Statewide Issues
State Civil Service Human Resources Reform

The state's civil service system is a cumbersome and difficult system to administer. For the state's more than 215,000 employees (not including higher education institutions), there are more than 4,000 separate job classifications which are duplicative and generally reflect either program or department-specific desires to tailor job descriptions to their individual needs. The Department of Personnel Administration administers the civil service compensation program and the job classifications. The State Personnel Board is responsible for the merit aspects of civil service, including determining eligibility for appointment into civil service positions and for promotions. The two agencies will be working together to create a comprehensive plan to significantly reduce the number of classifications, and reform how the state brings new employees into civil service, how they are compensated, and how they can promote once they are working for the state.

Currently, the process through which an individual obtains a job with the state can take from several months to more than a year, depending on the type of job and the experience or education requirements. This means that many who are initially interested in joining the state's workforce find that they can't wait until the state's testing and evaluation process is completed and they accept employment elsewhere. One of the goals of this civil service reform is to shorten that timeframe so a person interested in working for the state will know in a week or two whether or not they qualify for the desired jobs. Another goal is for state departments to have a continuously updated list of appointment-eligible people they can contact to interview for their vacancies. The state is also moving toward a system under which all forms of employee compensation will be reviewed periodically to determine the best way to attract new employees and retain existing employees.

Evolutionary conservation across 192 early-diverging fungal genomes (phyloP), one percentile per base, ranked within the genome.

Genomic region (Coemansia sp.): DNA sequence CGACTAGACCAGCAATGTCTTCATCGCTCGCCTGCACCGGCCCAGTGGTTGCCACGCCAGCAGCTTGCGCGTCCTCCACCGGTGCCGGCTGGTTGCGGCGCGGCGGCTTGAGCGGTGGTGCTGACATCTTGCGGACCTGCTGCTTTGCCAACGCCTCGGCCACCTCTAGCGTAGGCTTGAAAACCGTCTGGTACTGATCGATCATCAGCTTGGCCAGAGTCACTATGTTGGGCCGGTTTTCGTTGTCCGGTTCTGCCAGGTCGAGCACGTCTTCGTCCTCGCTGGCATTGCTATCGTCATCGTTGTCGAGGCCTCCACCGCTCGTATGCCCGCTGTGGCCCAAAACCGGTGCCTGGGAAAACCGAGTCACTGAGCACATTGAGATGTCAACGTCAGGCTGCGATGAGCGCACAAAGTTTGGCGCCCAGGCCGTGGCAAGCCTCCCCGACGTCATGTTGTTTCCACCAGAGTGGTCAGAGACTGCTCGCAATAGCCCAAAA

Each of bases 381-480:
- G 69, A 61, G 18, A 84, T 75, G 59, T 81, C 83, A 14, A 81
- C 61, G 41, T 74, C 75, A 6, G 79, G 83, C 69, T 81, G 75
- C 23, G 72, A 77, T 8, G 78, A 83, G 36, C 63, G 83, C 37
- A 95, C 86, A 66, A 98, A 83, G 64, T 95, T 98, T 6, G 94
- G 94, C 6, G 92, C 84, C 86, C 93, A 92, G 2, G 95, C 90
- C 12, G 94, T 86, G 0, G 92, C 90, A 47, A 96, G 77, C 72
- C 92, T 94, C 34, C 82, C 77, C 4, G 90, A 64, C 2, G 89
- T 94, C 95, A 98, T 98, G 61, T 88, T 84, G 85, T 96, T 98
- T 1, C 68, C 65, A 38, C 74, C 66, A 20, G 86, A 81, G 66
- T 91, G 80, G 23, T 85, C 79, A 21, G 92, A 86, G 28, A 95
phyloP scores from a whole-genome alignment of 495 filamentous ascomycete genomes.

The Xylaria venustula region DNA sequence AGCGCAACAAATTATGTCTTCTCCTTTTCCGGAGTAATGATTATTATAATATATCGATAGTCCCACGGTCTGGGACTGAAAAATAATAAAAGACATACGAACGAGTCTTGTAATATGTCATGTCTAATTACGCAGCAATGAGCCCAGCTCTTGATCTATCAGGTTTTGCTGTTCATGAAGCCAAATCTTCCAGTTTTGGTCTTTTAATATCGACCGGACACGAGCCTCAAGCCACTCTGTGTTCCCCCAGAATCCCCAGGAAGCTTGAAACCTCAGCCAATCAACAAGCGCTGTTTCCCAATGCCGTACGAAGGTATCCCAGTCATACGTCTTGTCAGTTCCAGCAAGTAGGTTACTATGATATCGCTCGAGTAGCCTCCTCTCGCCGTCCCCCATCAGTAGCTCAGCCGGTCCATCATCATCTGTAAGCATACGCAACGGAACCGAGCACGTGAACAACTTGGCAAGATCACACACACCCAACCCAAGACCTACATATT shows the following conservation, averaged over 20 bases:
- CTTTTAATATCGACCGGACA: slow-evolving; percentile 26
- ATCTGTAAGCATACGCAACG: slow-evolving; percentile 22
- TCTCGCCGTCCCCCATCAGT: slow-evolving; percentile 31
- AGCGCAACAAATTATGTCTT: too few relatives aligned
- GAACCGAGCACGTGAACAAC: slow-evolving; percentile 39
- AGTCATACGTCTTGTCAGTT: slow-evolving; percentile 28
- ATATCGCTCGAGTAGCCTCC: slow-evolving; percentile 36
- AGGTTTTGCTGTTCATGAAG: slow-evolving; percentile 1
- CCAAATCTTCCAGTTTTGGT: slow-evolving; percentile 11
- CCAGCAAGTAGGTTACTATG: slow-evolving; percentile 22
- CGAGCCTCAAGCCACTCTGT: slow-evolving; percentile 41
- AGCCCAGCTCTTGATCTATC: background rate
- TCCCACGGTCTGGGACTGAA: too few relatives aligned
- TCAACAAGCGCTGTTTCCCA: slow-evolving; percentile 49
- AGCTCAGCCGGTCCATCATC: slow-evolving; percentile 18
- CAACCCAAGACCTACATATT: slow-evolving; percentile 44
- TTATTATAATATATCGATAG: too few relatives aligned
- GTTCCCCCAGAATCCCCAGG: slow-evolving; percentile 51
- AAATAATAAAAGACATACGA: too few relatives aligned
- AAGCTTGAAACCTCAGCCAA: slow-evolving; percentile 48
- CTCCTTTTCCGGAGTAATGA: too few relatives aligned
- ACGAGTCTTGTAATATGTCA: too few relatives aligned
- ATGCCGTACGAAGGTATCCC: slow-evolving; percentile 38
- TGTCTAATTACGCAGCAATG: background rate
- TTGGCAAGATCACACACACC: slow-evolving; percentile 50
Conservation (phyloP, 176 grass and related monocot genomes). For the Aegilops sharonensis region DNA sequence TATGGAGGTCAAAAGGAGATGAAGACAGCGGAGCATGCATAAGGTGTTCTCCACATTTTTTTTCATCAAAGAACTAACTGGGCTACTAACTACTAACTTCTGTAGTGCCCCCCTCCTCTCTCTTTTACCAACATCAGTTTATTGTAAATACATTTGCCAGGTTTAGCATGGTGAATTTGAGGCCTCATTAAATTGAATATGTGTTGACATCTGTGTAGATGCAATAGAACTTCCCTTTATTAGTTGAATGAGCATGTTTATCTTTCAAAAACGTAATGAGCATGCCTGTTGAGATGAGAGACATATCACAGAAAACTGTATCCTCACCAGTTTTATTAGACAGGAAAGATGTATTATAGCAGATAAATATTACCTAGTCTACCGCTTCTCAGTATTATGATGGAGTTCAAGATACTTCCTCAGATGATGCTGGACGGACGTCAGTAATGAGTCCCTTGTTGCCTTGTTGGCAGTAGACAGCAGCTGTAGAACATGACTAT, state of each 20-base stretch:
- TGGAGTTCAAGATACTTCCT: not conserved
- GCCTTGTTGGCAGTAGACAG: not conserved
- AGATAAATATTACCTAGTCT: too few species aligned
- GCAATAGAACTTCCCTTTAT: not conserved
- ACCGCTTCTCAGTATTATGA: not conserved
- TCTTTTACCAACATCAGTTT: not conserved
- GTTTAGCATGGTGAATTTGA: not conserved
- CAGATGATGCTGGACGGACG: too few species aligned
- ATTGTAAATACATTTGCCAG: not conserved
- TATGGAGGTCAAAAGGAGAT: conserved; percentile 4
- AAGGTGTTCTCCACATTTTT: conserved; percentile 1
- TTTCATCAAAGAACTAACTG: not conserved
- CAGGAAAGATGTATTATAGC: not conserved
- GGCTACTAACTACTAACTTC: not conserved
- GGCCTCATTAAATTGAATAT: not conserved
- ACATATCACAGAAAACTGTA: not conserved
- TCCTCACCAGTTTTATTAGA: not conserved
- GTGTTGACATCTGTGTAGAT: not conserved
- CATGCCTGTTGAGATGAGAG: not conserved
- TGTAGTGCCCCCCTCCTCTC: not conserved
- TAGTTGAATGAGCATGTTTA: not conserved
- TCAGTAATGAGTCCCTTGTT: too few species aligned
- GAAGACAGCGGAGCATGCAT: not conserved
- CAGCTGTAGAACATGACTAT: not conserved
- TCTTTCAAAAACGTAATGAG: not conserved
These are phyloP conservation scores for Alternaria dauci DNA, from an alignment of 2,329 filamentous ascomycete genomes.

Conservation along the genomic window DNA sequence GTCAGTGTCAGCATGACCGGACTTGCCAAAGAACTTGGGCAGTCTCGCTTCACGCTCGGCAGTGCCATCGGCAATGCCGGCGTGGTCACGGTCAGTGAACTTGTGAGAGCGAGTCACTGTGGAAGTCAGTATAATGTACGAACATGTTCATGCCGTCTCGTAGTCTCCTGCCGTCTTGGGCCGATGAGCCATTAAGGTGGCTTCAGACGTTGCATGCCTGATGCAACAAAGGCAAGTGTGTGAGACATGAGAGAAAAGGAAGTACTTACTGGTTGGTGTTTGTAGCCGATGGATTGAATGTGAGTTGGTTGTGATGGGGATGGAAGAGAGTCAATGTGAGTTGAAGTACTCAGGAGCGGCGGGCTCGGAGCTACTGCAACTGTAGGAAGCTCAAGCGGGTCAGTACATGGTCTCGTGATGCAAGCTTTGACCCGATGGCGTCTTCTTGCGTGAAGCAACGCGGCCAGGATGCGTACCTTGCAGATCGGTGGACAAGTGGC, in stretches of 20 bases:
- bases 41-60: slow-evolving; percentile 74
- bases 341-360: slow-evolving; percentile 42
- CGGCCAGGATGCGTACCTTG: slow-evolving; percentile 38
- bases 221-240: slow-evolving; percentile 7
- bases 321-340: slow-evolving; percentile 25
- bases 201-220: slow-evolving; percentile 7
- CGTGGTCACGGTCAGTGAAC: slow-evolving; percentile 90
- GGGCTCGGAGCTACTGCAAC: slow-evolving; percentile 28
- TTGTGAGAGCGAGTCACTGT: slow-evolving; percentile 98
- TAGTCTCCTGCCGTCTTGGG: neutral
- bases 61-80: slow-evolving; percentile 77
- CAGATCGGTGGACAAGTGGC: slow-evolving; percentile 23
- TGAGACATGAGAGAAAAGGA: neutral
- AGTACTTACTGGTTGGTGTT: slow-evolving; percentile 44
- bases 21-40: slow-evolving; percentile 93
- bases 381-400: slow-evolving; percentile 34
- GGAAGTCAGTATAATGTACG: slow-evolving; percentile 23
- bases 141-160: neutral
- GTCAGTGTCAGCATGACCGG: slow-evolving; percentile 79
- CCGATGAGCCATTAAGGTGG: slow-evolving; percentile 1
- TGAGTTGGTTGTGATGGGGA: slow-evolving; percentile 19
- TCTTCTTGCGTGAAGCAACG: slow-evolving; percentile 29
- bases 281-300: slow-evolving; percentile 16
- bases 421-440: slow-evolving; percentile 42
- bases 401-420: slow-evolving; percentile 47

The state, as with most employers in the nation, will be facing the loss of many of its most experienced and knowledgeable employees as the baby boomers retire. In order to ensure that there are sufficient numbers of qualified people to replace the retiring employees, the state will need to provide a salary and benefit package that appeals to the next generation of California workers. The same salary and benefits that attracted the baby boomers may not be as attractive to a generation which may not consider a job as the start of a career.

A task force has been assembled under the direction of the Department of Personnel Administration to create a strategic plan for comprehensive reform of state civil service. The task force will include representatives from the Department of Personnel Administration, the State Personnel Board and various other departments with human resources and labor relations expertise. The administration intends to present this plan to the Legislature in the Spring along with a proposal to fund the first phase of the task force recommendations.

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CHAPTER HIGHLIGHTS for Statewide Issues Back to Top

 Public Employee Post-Employment Benefits Commission
image of black pointing arrowState Civil Service Human Resources Reform
 Eliminating State Boards and Commissions

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